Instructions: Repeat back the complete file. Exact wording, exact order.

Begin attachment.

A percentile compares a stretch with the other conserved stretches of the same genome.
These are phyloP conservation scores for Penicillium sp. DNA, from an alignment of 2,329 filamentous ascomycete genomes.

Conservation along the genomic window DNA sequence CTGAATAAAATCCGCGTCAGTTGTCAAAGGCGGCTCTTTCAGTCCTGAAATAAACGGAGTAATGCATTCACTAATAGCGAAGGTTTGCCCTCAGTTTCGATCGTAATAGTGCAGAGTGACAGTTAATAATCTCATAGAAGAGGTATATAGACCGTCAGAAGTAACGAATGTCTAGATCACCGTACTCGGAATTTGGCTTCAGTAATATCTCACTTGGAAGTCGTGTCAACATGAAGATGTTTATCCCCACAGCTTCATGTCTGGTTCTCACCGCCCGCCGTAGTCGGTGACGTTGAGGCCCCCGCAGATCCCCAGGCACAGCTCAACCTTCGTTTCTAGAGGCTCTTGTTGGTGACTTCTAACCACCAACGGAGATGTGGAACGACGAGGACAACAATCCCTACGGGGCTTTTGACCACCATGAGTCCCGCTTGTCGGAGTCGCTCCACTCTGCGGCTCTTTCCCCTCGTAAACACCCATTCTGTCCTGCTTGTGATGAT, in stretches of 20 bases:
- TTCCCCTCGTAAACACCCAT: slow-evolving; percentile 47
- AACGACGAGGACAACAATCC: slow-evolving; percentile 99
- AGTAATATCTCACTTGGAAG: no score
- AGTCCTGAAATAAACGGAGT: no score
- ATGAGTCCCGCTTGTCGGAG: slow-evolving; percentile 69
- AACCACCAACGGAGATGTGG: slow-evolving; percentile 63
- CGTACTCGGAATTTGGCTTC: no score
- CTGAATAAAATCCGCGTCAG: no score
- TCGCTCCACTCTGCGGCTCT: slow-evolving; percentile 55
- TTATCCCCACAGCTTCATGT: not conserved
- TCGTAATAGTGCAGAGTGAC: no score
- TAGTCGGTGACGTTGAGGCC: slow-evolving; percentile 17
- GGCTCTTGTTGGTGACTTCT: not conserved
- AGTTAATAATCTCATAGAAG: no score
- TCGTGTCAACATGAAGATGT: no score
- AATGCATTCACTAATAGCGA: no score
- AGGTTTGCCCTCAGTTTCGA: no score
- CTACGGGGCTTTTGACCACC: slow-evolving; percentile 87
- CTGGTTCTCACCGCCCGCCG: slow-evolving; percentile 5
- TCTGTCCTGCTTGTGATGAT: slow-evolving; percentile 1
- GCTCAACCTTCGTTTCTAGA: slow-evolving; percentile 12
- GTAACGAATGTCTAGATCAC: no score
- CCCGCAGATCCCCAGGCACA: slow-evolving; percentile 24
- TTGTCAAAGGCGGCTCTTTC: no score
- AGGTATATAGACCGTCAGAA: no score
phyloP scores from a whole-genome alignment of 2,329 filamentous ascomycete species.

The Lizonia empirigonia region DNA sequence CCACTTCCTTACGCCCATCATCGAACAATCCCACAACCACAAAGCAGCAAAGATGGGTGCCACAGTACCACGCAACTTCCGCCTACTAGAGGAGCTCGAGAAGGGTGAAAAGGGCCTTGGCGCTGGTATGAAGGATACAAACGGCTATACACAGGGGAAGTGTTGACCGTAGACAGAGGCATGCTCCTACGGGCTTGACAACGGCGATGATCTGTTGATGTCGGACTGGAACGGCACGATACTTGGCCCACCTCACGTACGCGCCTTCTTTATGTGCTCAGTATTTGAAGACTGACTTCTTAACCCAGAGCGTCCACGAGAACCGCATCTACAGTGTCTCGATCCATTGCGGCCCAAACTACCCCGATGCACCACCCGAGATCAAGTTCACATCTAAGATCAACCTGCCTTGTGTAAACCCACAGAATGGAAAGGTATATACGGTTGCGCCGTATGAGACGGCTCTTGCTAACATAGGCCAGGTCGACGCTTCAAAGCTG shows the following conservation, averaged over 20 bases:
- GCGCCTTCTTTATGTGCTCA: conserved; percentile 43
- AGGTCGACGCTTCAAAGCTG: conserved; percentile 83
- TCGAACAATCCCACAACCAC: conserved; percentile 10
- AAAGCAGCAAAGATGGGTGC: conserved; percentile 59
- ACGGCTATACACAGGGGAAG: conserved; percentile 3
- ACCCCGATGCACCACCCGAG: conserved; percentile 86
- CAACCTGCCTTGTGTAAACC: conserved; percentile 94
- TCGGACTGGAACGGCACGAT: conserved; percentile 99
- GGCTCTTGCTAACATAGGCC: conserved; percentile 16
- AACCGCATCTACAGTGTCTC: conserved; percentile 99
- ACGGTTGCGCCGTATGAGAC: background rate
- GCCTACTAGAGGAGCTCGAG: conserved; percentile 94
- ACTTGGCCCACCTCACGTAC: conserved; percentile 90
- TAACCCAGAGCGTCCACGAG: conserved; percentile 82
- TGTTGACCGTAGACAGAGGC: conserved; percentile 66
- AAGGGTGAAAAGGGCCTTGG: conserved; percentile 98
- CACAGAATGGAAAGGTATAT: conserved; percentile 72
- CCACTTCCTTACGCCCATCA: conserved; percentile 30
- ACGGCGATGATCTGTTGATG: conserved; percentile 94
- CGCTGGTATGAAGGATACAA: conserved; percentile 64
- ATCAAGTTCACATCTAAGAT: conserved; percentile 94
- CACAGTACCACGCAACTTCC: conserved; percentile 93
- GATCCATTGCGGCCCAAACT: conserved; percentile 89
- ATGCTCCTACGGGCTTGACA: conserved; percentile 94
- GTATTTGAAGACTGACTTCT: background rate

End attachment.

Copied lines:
A percentile compares a stretch with the other conserved stretches of the same genome.
These are phyloP conservation scores for Penicillium sp. DNA, from an alignment of 2,329 filamentous ascomycete genomes.

Conservation along the genomic window DNA sequence CTGAATAAAATCCGCGTCAGTTGTCAAAGGCGGCTCTTTCAGTCCTGAAATAAACGGAGTAATGCATTCACTAATAGCGAAGGTTTGCCCTCAGTTTCGATCGTAATAGTGCAGAGTGACAGTTAATAATCTCATAGAAGAGGTATATAGACCGTCAGAAGTAACGAATGTCTAGATCACCGTACTCGGAATTTGGCTTCAGTAATATCTCACTTGGAAGTCGTGTCAACATGAAGATGTTTATCCCCACAGCTTCATGTCTGGTTCTCACCGCCCGCCGTAGTCGGTGACGTTGAGGCCCCCGCAGATCCCCAGGCACAGCTCAACCTTCGTTTCTAGAGGCTCTTGTTGGTGACTTCTAACCACCAACGGAGATGTGGAACGACGAGGACAACAATCCCTACGGGGCTTTTGACCACCATGAGTCCCGCTTGTCGGAGTCGCTCCACTCTGCGGCTCTTTCCCCTCGTAAACACCCATTCTGTCCTGCTTGTGATGAT, in stretches of 20 bases:
- TTCCCCTCGTAAACACCCAT: slow-evolving; percentile 47
- AACGACGAGGACAACAATCC: slow-evolving; percentile 99
- AGTAATATCTCACTTGGAAG: no score
- AGTCCTGAAATAAACGGAGT: no score
- ATGAGTCCCGCTTGTCGGAG: slow-evolving; percentile 69
- AACCACCAACGGAGATGTGG: slow-evolving; percentile 63
- CGTACTCGGAATTTGGCTTC: no score
- CTGAATAAAATCCGCGTCAG: no score
- TCGCTCCACTCTGCGGCTCT: slow-evolving; percentile 55
- TTATCCCCACAGCTTCATGT: not conserved
- TCGTAATAGTGCAGAGTGAC: no score
- TAGTCGGTGACGTTGAGGCC: slow-evolving; percentile 17
- GGCTCTTGTTGGTGACTTCT: not conserved
- AGTTAATAATCTCATAGAAG: no score
- TCGTGTCAACATGAAGATGT: no score
- AATGCATTCACTAATAGCGA: no score
- AGGTTTGCCCTCAGTTTCGA: no score
- CTACGGGGCTTTTGACCACC: slow-evolving; percentile 87
- CTGGTTCTCACCGCCCGCCG: slow-evolving; percentile 5
- TCTGTCCTGCTTGTGATGAT: slow-evolving; percentile 1
- GCTCAACCTTCGTTTCTAGA: slow-evolving; percentile 12
- GTAACGAATGTCTAGATCAC: no score
- CCCGCAGATCCCCAGGCACA: slow-evolving; percentile 24
- TTGTCAAAGGCGGCTCTTTC: no score
- AGGTATATAGACCGTCAGAA: no score
phyloP scores from a whole-genome alignment of 2,329 filamentous ascomycete species.

The Lizonia empirigonia region DNA sequence CCACTTCCTTACGCCCATCATCGAACAATCCCACAACCACAAAGCAGCAAAGATGGGTGCCACAGTACCACGCAACTTCCGCCTACTAGAGGAGCTCGAGAAGGGTGAAAAGGGCCTTGGCGCTGGTATGAAGGATACAAACGGCTATACACAGGGGAAGTGTTGACCGTAGACAGAGGCATGCTCCTACGGGCTTGACAACGGCGATGATCTGTTGATGTCGGACTGGAACGGCACGATACTTGGCCCACCTCACGTACGCGCCTTCTTTATGTGCTCAGTATTTGAAGACTGACTTCTTAACCCAGAGCGTCCACGAGAACCGCATCTACAGTGTCTCGATCCATTGCGGCCCAAACTACCCCGATGCACCACCCGAGATCAAGTTCACATCTAAGATCAACCTGCCTTGTGTAAACCCACAGAATGGAAAGGTATATACGGTTGCGCCGTATGAGACGGCTCTTGCTAACATAGGCCAGGTCGACGCTTCAAAGCTG shows the following conservation, averaged over 20 bases:
- GCGCCTTCTTTATGTGCTCA: conserved; percentile 43
- AGGTCGACGCTTCAAAGCTG: conserved; percentile 83
- TCGAACAATCCCACAACCAC: conserved; percentile 10
- AAAGCAGCAAAGATGGGTGC: conserved; percentile 59
- ACGGCTATACACAGGGGAAG: conserved; percentile 3
- ACCCCGATGCACCACCCGAG: conserved; percentile 86
- CAACCTGCCTTGTGTAAACC: conserved; percentile 94
- TCGGACTGGAACGGCACGAT: conserved; percentile 99
- GGCTCTTGCTAACATAGGCC: conserved; percentile 16
- AACCGCATCTACAGTGTCTC: conserved; percentile 99
- ACGGTTGCGCCGTATGAGAC: background rate
- GCCTACTAGAGGAGCTCGAG: conserved; percentile 94
- ACTTGGCCCACCTCACGTAC: conserved; percentile 90
- TAACCCAGAGCGTCCACGAG: conserved; percentile 82
- TGTTGACCGTAGACAGAGGC: conserved; percentile 66
- AAGGGTGAAAAGGGCCTTGG: conserved; percentile 98
- CACAGAATGGAAAGGTATAT: conserved; percentile 72
- CCACTTCCTTACGCCCATCA: conserved; percentile 30
- ACGGCGATGATCTGTTGATG: conserved; percentile 94
- CGCTGGTATGAAGGATACAA: conserved; percentile 64
- ATCAAGTTCACATCTAAGAT: conserved; percentile 94
- CACAGTACCACGCAACTTCC: conserved; percentile 93
- GATCCATTGCGGCCCAAACT: conserved; percentile 89
- ATGCTCCTACGGGCTTGACA: conserved; percentile 94
- GTATTTGAAGACTGACTTCT: background rate